GSK hails breakthrough bird flu vaccine

By Kirsty Barnes

- Last updated on GMT

Related tags: Vaccine

GlaxoSmithKline (GSK) said it has developed a vaccine against the
H5N1 bird flu strain that can trigger an immune response at a much
lower dose than other vaccines in development.

The smaller the dose, the more number of shots that can be delivered per quantity of vaccine and the firm hailed the achievement as a "significant breakthrough."

GSK said it has developed the vaccine using a proprietary new adjuvant that does not use aluminum salt (alum), the conventional adjuvant that has been widely used since the 1940s, designed to enhance the body's immune response to the antigen contained within the treatment.

With the global vaccine market booming, GSK is currently engaged in an arms race with other big vaccine manufacturers such as Chiron and Sanofi Pasteur to develop new vaccine formulations that do not use alum, as although it is regarded as generally safe and cheap, it only prevents degradation or discharge of the antigen and does not have any immunostimulatory properties in its own right, something expected from a modern adjuvant today.

In a yet-to-be published study in 400 patients in Belgium, GSK said its new bird vaccine enabled over 80 per cent of subjects who received 3.8µg of antigen to demonstrate a strong seroprotective immune response.

"This is the first time such a low dose of H5N1 antigen has been able to stimulate this level of strong immune response,"​ said the company in a statement.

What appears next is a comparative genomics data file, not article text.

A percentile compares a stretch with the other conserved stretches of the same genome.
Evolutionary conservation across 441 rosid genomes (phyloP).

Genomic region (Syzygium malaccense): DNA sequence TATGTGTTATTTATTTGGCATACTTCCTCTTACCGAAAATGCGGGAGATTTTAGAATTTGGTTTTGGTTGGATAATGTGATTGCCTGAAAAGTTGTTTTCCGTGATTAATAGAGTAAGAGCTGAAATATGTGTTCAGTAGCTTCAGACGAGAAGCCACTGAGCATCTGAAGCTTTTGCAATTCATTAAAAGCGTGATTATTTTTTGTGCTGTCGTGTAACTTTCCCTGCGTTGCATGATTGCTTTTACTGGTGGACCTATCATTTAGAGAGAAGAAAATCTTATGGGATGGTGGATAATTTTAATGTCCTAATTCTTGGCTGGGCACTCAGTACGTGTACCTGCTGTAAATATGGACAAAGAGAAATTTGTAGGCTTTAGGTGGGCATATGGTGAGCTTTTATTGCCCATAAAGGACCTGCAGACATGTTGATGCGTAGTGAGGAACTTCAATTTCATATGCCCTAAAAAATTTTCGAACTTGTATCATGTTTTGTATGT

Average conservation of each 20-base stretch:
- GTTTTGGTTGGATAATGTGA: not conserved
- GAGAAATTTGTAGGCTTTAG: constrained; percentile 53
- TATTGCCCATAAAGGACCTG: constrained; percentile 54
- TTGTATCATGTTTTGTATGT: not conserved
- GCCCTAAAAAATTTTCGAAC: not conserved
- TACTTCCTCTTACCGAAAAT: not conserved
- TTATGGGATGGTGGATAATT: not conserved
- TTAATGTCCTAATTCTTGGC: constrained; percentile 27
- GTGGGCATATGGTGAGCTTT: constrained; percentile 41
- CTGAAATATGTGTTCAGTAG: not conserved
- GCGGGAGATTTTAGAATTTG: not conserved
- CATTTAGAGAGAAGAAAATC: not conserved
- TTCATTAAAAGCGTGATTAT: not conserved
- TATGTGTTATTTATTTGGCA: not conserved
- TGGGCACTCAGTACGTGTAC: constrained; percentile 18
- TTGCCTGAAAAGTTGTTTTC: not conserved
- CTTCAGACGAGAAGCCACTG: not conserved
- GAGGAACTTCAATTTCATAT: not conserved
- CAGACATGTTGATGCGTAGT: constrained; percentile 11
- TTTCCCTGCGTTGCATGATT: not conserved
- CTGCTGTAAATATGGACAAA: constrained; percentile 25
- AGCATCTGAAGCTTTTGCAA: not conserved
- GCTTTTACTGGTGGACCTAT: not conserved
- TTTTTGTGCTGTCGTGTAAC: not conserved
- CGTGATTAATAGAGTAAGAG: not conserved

"Efficacy results at these levels of antigen dosage have also not been reported for any other H5N1 vaccine in development to date, including those using other adjuvants such as alum."

The company announced it plans to make regulatory filings for the vaccine in the coming months and said hundreds of millions of doses could be produced by early 2007, after which time governments could order the vaccine for delivery and stockpiling.

However, the new vaccine still uses the traditional method of vaccine production, requiring the it to be grown in chicken eggs, a process that is cumbersome and takes several months, limiting the amount of vaccine that can be manufactured quickly on a mass scale.

Still, as pressure mounts on global vaccine makers to develop enough quantities of an effective vaccine to protect the world's population in the event of a bird flu pandemic, GSK's revelation brings hope of relieving some of this pressure.

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